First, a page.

4.3.5. N1-(3-((1H-1,2,3-triazol-1-yl)methyl)benzyl)3,4-O-isopropylidendioxy-5-(1H-1,2,3-triazol-4-yl)methylamino)pyrrolidin-2-one (9e)

Marrow syrup, = 3.0 (C = 0.22, MeOH). NMR 1H (300 MHz, CDCl3): δ 1.45 (s, 3H); 1.53 (s, 3H); 1.62–1.71 (NH); 4.11–4.13 (m, 3H); 4.44–4.49 (d, 1H,  Hz); 4.67–4.69 (d, 1H,  Hz); 4.80–4.84 (m, 1H,  Hz); 5.09–5.14 (d, 1H,  Hz); 5.47–5.69 (m, 2H); 7.36–7.42 (m, H-aromatic); 7.52 (s, 1H, CH–N); 7.60 (s, 1H, CH–N); 7.78–7.83 (m, H-aromatic). NMR 13C (75 MHz, CDCl3): δ 27.87; 29.00; 36.53–42.27; 56.65–56.96; 71.52; 74.97; 80.03; 115.44; 124.54 (C–N–N=N); 124.75 (C–N–N=N); 126.43 (C-aromatic); 141.10 (C-aromatic); 143.96 (C–N=N–N); 148.96 (C–N=N–N); 156.64 (C-aromatic); 173.82 (C=O). HRMS (m/z) [M+Na]+ calc for C20H23N9O3Na: 460.1822,found: 460.1814.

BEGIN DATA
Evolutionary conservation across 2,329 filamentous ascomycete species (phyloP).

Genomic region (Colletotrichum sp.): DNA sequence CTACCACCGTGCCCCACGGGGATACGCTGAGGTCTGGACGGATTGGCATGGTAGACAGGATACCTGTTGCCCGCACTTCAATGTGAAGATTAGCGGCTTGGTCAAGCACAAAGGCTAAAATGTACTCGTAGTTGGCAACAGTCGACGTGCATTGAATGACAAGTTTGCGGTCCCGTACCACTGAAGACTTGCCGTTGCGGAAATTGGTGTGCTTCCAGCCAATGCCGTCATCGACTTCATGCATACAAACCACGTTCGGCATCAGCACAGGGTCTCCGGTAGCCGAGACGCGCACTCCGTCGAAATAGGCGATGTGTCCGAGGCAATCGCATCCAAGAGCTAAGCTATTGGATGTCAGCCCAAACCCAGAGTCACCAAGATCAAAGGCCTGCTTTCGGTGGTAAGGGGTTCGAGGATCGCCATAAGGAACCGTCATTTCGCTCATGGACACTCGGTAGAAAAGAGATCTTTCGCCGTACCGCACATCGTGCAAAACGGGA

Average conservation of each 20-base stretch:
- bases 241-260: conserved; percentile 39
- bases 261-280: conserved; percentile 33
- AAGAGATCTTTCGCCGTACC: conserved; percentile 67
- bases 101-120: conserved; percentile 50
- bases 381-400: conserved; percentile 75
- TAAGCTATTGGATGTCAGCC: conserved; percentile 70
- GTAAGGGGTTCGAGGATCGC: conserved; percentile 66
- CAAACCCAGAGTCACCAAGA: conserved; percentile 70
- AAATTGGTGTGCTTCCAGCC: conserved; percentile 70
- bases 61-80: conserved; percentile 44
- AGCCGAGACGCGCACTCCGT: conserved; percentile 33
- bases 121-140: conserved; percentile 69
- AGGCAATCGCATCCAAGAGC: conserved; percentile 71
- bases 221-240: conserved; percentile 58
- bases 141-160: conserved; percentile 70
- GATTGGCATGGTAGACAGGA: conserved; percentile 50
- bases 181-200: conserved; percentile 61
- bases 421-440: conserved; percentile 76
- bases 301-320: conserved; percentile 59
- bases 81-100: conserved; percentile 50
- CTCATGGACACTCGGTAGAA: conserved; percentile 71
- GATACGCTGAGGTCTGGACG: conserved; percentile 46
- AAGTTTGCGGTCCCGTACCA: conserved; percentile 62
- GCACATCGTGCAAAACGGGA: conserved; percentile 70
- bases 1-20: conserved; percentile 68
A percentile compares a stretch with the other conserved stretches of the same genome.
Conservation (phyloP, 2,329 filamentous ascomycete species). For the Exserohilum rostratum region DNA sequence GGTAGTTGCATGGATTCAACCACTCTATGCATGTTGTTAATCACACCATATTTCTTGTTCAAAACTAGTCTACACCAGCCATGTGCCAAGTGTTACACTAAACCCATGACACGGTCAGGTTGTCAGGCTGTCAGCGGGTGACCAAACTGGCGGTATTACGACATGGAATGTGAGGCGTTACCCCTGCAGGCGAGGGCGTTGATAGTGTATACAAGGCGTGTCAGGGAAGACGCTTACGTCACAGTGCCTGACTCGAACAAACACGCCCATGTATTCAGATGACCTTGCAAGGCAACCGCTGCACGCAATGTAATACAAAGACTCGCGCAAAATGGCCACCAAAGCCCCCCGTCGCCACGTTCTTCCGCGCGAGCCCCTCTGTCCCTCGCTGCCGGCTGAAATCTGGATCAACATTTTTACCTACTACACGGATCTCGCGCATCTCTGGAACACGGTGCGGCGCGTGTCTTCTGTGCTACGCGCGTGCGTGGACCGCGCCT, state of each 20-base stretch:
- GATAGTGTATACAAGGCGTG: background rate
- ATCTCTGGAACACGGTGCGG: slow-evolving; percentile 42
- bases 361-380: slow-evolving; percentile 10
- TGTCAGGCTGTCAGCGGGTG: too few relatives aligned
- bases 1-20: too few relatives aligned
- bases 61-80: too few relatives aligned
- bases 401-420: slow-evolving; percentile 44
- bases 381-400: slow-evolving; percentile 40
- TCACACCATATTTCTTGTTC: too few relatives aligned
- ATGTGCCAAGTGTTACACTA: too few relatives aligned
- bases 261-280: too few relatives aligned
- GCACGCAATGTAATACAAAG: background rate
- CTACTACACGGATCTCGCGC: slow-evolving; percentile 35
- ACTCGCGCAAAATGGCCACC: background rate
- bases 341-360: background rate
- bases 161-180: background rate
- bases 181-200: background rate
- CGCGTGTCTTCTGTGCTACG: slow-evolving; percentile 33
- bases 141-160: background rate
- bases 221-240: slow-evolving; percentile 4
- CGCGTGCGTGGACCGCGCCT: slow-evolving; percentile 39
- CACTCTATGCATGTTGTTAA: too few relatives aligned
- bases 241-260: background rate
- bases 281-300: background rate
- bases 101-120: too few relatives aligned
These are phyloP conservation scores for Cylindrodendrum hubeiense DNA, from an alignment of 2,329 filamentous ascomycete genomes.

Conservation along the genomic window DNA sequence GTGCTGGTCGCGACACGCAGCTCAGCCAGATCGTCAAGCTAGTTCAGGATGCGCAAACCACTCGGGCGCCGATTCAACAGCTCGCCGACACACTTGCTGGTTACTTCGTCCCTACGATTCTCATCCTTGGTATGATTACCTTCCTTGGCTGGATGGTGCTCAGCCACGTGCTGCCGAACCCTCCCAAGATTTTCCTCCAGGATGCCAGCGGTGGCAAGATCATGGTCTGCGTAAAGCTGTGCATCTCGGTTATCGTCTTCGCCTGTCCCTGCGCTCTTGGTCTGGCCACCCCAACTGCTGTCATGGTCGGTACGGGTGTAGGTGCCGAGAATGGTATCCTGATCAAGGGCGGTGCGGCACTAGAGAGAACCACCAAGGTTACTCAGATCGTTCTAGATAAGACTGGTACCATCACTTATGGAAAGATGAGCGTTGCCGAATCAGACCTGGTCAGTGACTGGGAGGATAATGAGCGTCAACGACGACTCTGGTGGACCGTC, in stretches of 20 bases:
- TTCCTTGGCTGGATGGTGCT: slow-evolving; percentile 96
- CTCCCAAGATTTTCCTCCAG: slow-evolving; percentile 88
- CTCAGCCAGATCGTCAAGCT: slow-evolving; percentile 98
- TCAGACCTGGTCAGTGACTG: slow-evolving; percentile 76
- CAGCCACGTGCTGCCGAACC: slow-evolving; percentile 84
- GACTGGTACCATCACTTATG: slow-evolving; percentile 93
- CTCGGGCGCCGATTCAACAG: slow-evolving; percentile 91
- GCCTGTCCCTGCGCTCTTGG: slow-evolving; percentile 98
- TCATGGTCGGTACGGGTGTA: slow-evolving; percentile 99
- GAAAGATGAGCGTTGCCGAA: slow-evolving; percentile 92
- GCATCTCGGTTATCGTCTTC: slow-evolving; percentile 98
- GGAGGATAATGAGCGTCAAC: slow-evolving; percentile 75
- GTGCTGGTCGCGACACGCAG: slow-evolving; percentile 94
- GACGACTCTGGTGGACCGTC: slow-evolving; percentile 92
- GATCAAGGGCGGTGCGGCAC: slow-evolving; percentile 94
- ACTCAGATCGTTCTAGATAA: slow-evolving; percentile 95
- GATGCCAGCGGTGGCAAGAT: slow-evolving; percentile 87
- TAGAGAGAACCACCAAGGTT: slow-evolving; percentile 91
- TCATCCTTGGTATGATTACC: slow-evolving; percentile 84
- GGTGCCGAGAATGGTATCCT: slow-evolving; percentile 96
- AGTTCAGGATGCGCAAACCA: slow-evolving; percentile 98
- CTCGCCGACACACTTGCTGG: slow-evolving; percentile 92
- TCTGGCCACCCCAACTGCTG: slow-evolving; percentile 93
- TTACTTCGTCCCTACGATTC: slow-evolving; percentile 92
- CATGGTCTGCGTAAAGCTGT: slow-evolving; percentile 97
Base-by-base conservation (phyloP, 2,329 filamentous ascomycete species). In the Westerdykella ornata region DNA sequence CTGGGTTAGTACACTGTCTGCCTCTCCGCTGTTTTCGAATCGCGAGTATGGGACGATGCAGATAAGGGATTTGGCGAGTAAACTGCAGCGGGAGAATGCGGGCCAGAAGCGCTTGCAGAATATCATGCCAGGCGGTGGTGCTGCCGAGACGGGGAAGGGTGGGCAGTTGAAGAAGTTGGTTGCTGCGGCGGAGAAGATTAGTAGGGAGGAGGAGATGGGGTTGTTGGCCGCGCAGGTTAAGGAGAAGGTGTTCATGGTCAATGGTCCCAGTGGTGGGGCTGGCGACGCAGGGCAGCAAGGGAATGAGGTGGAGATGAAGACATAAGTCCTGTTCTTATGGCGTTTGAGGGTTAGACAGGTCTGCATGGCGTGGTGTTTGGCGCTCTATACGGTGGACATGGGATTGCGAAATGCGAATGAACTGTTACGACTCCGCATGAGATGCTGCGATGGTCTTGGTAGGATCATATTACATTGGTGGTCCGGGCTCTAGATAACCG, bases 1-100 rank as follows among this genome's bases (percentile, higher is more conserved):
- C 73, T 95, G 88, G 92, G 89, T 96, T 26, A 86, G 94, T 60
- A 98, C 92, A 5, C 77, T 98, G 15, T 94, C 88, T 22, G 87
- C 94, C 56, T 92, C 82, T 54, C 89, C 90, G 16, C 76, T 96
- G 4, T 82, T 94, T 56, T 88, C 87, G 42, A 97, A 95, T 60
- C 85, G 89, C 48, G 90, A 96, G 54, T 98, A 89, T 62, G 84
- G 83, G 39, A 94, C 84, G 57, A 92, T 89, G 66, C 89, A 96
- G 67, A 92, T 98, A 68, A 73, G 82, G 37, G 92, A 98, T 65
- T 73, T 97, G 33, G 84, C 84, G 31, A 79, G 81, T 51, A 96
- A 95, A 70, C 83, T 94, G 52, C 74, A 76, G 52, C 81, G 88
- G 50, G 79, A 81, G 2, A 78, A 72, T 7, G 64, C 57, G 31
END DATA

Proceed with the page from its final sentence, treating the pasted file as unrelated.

4.3.6. N-1-(2-propynyl)-3,4-O-isopropylidendioxy-5-(2-propynylamino)pyrrolidin-2-one (8)

This compound was obtained as a method described in the literature [14]. Colorless syrup. −2.43 (C = 0.55, MeOH); NMR 1H (CDCl3):  δ 4.91 (m, 1H, H-4,  Hz). 4.75 (m, 2H, H-5, H-3,  Hz); 4.42 (dd, 1H, –CH2–, , 2.51 Hz); 3.89 (dd, 1H, –CH2–, , 2.5 Hz); 3.33 (m, 2H, –CH2–); 2.24–2.26 (m, 2H, –CH–); 1.37 (s, 6H, CH3). NMR 13C (CDCl3) δ 168.76 (C=O); 112.92; 82.12; 77.64; 73.39; 72.01; 71.21–71.78; 36.15; 28.79; 26.06–26.97. HRMS (m/z) [M+Na]+ calcld for C13H16N2O3Na 271.1059, found:271.1065.

Acknowledgments

C. Benhaoua thanks the Scientific Ministry for Higher Education and Research of Algeria for fellowships and thanks Dr D. Turki for helping in the English correction of the paper.

References

  1. A. Mitrakou, N. Tountas, A. E. Raptis, R. J. Bauer, H. Schulz, and S. A. Raptis, “Long-term effectiveness of a new alpha-glucosidase inhibitor (BAY m1099-miglitol) in insulin-treated type 2 diabetes mellitus,” Diabetic Medicine, vol. 15, no. 8, pp. 657–660, 1998.